A month before I left home to travel the world solo at 18, I signed up for a women’s self-defense class. My high school counselors said it would prepare me for the situation everybody warned me about: getting attacked by a stranger while walking alone late at night.
Women’s self-defense classes popped up in the United States as far back as a century ago, supposedly empowering women to fight back against assailants, combining tactics from boxing or martial arts. From the beginning, the classes focused on repelling apparently inevitable attacks by strangers, always assumed to be men.
In my week-long self-defense class I was taught to aim for a man’s groin and face, and what kind of language might help de-escalate a threatening situation. I role-played scenarios I might encounter, including physically countering attacks by a man wearing protective gear. Fewer than twenty percent of sexual assaults are perpetrated by strangers, but the physical training I completed focused on “stranger danger” attacks. The instructors skimmed over the complications inherent in physically fighting back against someone I knew — a situation I was far more likely to face.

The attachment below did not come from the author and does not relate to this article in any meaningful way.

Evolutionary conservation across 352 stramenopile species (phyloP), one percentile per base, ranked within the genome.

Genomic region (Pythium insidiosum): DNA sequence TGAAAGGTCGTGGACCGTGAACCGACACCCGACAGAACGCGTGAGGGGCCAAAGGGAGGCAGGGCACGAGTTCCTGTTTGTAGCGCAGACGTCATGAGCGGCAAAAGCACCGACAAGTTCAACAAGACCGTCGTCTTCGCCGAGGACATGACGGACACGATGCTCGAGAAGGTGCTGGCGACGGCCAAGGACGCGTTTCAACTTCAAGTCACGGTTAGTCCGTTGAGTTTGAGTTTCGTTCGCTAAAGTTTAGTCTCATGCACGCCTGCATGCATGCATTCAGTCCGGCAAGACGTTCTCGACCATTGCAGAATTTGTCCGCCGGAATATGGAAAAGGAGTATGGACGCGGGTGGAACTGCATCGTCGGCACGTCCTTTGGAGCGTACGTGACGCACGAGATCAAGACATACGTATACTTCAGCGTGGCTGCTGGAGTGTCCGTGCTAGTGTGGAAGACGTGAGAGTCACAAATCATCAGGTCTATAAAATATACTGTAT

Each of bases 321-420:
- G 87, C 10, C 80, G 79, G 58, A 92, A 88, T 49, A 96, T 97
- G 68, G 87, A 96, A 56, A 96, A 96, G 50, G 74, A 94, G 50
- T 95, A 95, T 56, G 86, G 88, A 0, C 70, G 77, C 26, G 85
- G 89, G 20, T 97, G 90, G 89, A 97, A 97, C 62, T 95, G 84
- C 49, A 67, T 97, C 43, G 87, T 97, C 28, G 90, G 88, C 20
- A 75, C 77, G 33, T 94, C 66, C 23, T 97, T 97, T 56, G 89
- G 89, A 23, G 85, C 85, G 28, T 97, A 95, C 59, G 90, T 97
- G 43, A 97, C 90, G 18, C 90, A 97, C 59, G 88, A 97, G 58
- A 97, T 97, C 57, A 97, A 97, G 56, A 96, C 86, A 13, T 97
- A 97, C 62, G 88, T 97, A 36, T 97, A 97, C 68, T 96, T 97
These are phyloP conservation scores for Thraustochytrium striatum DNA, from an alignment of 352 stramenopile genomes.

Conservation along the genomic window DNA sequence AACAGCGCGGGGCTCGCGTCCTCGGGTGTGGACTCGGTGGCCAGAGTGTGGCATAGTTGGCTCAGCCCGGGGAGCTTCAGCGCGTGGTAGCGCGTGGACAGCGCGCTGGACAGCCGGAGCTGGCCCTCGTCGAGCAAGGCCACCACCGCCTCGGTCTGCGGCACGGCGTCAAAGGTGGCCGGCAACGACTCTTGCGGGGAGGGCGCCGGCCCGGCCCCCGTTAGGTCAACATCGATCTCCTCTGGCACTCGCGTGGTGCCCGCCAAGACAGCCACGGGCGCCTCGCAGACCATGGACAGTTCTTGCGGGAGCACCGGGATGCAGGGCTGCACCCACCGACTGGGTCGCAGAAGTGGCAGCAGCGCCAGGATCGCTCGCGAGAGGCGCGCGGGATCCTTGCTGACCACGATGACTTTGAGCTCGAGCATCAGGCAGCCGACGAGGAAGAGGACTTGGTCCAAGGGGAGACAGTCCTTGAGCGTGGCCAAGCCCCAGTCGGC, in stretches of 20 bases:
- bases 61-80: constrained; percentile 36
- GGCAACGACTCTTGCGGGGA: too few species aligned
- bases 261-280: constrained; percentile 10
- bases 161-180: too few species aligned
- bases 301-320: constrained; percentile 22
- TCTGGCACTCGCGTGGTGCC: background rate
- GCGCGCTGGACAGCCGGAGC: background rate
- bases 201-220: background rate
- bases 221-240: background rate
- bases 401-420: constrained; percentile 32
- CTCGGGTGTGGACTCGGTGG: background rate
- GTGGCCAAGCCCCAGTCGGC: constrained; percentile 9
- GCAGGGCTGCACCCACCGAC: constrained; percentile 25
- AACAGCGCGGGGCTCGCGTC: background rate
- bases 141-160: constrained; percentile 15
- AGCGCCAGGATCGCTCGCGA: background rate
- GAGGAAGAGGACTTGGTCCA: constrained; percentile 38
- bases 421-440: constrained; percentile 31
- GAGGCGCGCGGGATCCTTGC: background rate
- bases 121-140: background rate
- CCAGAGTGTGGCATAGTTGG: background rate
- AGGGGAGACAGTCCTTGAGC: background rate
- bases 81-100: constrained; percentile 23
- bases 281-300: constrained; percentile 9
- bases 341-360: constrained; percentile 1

I role-played scenarios I might encounter
I took the class with a friend, who came away from it feeling more exposed, more aware of threats where there probably weren’t any. But I left the class more sure of myself and more prepared for what might happen. Or so I thought.
About a month into my trip, a taxi driver attempted to assault me. In the altercation I used “stop sign” hands to get him to step back, and I kept my voice even, instead of raising it, so as not to anger him further. We did not speak the same language — something my training had not prepared me for — but still, I got away. I felt shaken but proud of myself for successfully using my training.
Thinking back to my self-defense class, my proactive choice was a step towards feeling in control of my physical safety. But that’s the thing: it was just a feeling…